"I’ve once heard that an artist is a child that has survived."

Isol's speech from the award ceremony at the Stockholm Concert Hall on May 27, 2013.

Your Royal Highness, ladies and gentlemen, dear friends (because if you love books I consider you fairly close friends of mine):

I feel utterly honoured to receive this precious gift. I want to thank all members of the Jury for giving my work such merit, even when coming from a far-off country, for making it known to others, for enjoying it!

I’m glad this award gives relevance to those who think of illustration as a rich, profound language, one with a voice of its own. In picture books we can tell many things through colours, lines and shapes, and that -in turn- allows the text to breathe with freedom. Unfortunately, as we grow up, we lose contact with the expression through pictures, whereas we all were experts on the subject when we were kids. I don’t actually think that I must put a limit to my imagination just because it’s a book for children, on the contrary! What reader could be more demanding than a child? Children have a lot of things to discover and I’d better be on their high level in order to satisfy their huge capacity for curiosity. I get my inspiration from what’s wild, from what’s ridiculous, from that independence of culture that children enjoy. They are beyond our conventions, they keep asking themselves all sorts of things. That’s why I choose them as my main characters. The artist’s and the child’s viewpoints have many aspects in common. I’ve once heard that an artist is a child that has survived. 

I don’t like books that try to tell me what I have to think, and I believe it’s very disrespectful of others to lock up interpretation in just one meaning.

What’s really inspiring in books is the fact that you can discover something of your own, something very personal through a piece of work which was created by someone else. That has happened to me with the books I love the most: the ones that have shared their power with me.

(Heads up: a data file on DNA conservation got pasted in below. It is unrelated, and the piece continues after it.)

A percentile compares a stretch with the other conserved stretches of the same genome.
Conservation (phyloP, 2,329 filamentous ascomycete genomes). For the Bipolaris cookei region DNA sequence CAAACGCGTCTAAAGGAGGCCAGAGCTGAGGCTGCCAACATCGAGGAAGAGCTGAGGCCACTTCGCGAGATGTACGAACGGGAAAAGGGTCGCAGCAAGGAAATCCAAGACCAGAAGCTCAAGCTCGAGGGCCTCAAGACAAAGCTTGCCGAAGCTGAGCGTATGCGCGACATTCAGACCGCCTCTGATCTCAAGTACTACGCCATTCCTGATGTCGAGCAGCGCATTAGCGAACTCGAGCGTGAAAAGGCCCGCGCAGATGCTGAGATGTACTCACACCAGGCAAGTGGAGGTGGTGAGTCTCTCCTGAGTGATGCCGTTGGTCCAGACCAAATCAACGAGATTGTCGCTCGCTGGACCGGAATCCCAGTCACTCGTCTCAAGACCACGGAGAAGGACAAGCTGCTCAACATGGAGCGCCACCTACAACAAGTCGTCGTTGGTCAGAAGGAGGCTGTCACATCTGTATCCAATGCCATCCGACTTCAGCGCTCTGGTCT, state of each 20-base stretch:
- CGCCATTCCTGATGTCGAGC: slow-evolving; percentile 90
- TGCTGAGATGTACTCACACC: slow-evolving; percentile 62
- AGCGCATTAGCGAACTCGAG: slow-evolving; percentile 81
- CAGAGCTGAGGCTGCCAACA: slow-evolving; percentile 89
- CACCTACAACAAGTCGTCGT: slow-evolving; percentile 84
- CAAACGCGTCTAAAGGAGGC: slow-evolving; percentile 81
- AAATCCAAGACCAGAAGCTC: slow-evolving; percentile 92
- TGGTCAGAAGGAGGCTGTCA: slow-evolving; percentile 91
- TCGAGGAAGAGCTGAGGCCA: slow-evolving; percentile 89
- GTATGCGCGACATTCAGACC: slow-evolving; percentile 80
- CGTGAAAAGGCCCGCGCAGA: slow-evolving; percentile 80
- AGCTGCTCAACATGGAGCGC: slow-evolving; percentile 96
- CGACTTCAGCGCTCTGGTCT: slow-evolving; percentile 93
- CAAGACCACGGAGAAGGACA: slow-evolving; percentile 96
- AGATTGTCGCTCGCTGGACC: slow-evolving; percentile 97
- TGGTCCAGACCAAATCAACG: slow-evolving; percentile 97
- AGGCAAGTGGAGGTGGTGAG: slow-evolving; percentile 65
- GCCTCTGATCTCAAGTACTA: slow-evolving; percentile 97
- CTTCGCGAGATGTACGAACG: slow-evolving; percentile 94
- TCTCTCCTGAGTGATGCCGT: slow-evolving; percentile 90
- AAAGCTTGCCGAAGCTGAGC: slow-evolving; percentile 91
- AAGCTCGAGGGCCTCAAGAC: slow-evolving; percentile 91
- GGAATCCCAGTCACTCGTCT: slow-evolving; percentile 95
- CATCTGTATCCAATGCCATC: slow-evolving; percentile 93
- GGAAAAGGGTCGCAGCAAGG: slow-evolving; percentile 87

This is a very emotive moment for me. Today I feel that my books have touched you, that they were loved. I feel that behind this award there is much love: love for books, for children and grown-ups, for art and life. That very love that Astrid Lindgren showed, that very courage. If we are honest, we authors expose our own skin in each work, we prepare our modest home for a party. And we open our door expecting the reader to come and visit us, and we hope they will like what we have prepared. And if we are that lucky, we will take part of a joyful relationship which can’t be predicted, which is as real as it is intangible.

But you, with this fantastic prize, you make it visible. You promote and value this unpredictable relationship so that it keeps flourishing. You state that making children books is something really worthy. So worthy that we even deserve to earn money for our work! In a world ruled by other values that define what is successful or competitive in the market, the ALMA is a strong and transcendent decision. It doesn’t seem a mere coincidence that in my language, in Spanish, ALMA means “the soul”.

The fact that I am here, living this dream that I thought so unlikely, makes me think of a song I sing sometimes. It’s called Youkali and was composed by Kurt Weill. It talks about an island at the edge of the world where our wishes come true, where lost love can be recovered, where hope and humanity dwell. The song ends by saying that Youkali is a fantasy… but those of us who love literature know that at times certain fantasies lead us to discover great realities. And books are very good ships to reach places like that island, that “holm”, which today, I think, must resemble Stockholm in the springtime.

Many thanks from my soul!